TFS can be a wonderful tool for the Dynamics AX Developer to help track bugs, tasks, etc. If it is used correctly, it can greatly increase your productivity. To learn more about the setup and use of TFS Code Repository and Dynamics AX see this post.
Disclaimer #1: I will not be writing on the Source Control functionality of TFS in this blog).
Disclaimer #2: I will not be writing on the Source Control functionality of TFS into AX. If you would like, you can find more information on this topic in this post: AX and TFS in Daily Development Activities
The most helpful thing you’ll need is queries. Lots and lots of queries. Queries will be your lifeline into TFS. In practice, I have a plethora of queries I create at the start of the project. Here is a list of a few of the ones you may want to consider as well:
“Tasks for Sprint X”: I create a query for each Sprint “All DEV Tasks” “Active Bugs” “Resolved Bugs” “All Bugs” “My Sprint Work Items” “Change Request for DEV” (If your organization uses Features instead of Tasks, just change the wording above.)
If you haven’t created a query in TFS before it is pretty simple.
Make sure you are in the Work Items area. From there simply click the New Query button and you will be presented with screen above. Now it is just a matter of filtering down your results.
Here are a couple of examples of queries:
This query is a bit more interesting as you can see that TFS allows us to group criteria together. To accomplish this, simply select all the rows you want to group, right-click, and select “Group Clauses”.
Once you have created your queries, simply click the “Save Query” button and put it wherever it belongs. You will notice in the Save dialog that there are two main folders you can save your queries. A “My Queries” folder and a “Shared Queries” folder. As it implies, the “My Queries” folder only you have access to. The “Shared Queries” folder is shared among all TFS users. This is a nice place to put a majority of these queries so that everyone can easily see them.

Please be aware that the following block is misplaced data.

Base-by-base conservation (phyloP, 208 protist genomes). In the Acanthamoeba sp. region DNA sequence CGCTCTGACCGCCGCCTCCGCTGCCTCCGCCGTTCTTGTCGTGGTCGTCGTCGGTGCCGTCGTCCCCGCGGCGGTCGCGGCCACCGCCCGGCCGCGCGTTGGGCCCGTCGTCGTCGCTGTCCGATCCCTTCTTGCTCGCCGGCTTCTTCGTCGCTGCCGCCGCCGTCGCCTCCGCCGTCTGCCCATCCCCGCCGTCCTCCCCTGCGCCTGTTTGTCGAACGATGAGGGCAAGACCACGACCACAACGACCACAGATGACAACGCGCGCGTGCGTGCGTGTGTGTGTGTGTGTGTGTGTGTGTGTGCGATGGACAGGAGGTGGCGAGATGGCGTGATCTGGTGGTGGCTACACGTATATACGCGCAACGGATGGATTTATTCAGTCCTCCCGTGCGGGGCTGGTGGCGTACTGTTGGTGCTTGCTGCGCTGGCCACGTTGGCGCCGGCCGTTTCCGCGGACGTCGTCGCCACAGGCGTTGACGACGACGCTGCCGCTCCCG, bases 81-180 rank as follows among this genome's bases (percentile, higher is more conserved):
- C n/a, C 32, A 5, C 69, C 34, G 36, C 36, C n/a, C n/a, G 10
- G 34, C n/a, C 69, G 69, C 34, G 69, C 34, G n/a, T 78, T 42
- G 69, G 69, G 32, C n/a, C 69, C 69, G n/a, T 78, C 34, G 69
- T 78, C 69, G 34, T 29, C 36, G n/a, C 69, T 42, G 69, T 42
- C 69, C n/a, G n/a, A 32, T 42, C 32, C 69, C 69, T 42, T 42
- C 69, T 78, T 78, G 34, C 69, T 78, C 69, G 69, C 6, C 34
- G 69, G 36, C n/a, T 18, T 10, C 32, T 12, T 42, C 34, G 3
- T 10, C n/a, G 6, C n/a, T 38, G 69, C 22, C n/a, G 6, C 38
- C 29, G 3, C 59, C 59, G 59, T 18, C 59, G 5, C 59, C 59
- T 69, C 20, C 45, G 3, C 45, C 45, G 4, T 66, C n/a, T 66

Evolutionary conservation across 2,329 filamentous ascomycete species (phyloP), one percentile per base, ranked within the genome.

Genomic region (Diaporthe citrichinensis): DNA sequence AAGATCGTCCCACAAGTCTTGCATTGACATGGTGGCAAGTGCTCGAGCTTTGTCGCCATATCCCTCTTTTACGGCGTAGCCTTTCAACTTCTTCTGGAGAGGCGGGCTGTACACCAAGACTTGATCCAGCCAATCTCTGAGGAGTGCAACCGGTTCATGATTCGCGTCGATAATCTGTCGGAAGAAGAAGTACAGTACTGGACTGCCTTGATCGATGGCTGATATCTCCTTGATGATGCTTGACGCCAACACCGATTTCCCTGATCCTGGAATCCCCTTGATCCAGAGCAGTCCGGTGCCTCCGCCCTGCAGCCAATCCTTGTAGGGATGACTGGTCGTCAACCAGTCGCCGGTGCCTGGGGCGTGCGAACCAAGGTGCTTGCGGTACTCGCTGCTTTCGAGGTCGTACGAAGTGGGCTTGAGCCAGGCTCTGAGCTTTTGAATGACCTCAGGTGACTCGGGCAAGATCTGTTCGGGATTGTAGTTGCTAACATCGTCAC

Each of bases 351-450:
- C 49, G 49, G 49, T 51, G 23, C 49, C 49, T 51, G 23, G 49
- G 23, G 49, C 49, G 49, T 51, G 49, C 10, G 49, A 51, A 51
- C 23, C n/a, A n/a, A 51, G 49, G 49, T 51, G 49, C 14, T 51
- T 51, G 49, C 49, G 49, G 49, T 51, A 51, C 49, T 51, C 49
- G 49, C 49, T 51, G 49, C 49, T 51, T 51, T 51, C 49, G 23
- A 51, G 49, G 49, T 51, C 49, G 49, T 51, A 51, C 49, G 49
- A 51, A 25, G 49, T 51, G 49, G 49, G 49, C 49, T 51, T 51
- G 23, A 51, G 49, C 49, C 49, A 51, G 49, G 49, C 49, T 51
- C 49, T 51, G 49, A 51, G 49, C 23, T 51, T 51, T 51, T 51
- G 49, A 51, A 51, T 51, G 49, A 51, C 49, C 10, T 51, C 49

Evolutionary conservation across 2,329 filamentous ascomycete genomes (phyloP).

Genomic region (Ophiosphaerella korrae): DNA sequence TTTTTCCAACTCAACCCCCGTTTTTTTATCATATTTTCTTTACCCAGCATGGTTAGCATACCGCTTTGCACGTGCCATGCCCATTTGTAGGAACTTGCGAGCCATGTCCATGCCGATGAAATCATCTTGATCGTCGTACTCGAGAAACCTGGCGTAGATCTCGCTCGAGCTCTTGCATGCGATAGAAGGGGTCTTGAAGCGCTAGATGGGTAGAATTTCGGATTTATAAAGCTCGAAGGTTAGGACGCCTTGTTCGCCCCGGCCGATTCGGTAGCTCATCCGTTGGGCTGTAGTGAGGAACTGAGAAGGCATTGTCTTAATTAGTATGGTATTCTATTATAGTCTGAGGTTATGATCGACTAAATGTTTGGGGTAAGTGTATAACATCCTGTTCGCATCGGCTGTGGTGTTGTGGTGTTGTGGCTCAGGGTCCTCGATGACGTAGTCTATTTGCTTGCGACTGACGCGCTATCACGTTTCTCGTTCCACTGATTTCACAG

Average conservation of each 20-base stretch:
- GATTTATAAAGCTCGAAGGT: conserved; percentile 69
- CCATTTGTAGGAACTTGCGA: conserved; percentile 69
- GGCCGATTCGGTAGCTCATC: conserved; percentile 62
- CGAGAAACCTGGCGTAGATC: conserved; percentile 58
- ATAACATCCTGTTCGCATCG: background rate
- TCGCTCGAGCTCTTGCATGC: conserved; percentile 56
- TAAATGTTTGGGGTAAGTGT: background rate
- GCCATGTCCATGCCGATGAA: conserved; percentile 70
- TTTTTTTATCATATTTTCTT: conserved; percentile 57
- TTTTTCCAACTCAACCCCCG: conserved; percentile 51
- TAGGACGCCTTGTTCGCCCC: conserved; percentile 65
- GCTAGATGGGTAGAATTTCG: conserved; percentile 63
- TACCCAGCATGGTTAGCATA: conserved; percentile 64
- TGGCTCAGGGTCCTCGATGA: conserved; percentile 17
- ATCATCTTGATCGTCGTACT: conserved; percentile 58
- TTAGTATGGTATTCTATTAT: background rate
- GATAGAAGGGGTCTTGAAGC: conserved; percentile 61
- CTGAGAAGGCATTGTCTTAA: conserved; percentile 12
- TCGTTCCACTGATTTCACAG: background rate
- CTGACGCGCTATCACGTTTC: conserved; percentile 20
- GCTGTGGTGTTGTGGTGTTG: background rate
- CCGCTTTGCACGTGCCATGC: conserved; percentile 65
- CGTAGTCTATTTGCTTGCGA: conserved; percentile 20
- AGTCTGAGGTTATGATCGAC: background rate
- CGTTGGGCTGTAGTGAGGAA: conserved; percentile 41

The other thing you may notice is that by default there is a “My Work Items” query in the “Shared Queries” folder. This query will show you everything that is currently assigned to you.
First, notice it uses the keyword @Me. This indicates the current logged in user. As such, you should be very wary of changing this query as it will affect everyone. To get around this, I create a “My Sprint Work Items” query. It essentially is a copy of the “My Work Items” query with a few other pieces added in.
You can see that I’ve added the “Assigned To” to be myself (you could leave it as @Me as well though) and I’ve added a filter on the Iteration Path (aka current Sprint/workflow, etc). Feel free to personalize this one as much as necessary. The important part of this query is that it will not be saved in the “Shared Queries” category, but in the “My Queries” folder instead.
Now that you have created all your queries, all of the wonderful data housed in TFS is easily at your fingertips. Simply double click on a query and up comes your results set. From here you can sort, add columns, filter to your hearts content!
Hopefully, you can see the usefulness of all of this. As you go through the project you can easily find bugs and the given state of a bug, FDD/Tasks become easier to track, and finding your work is easier than ever.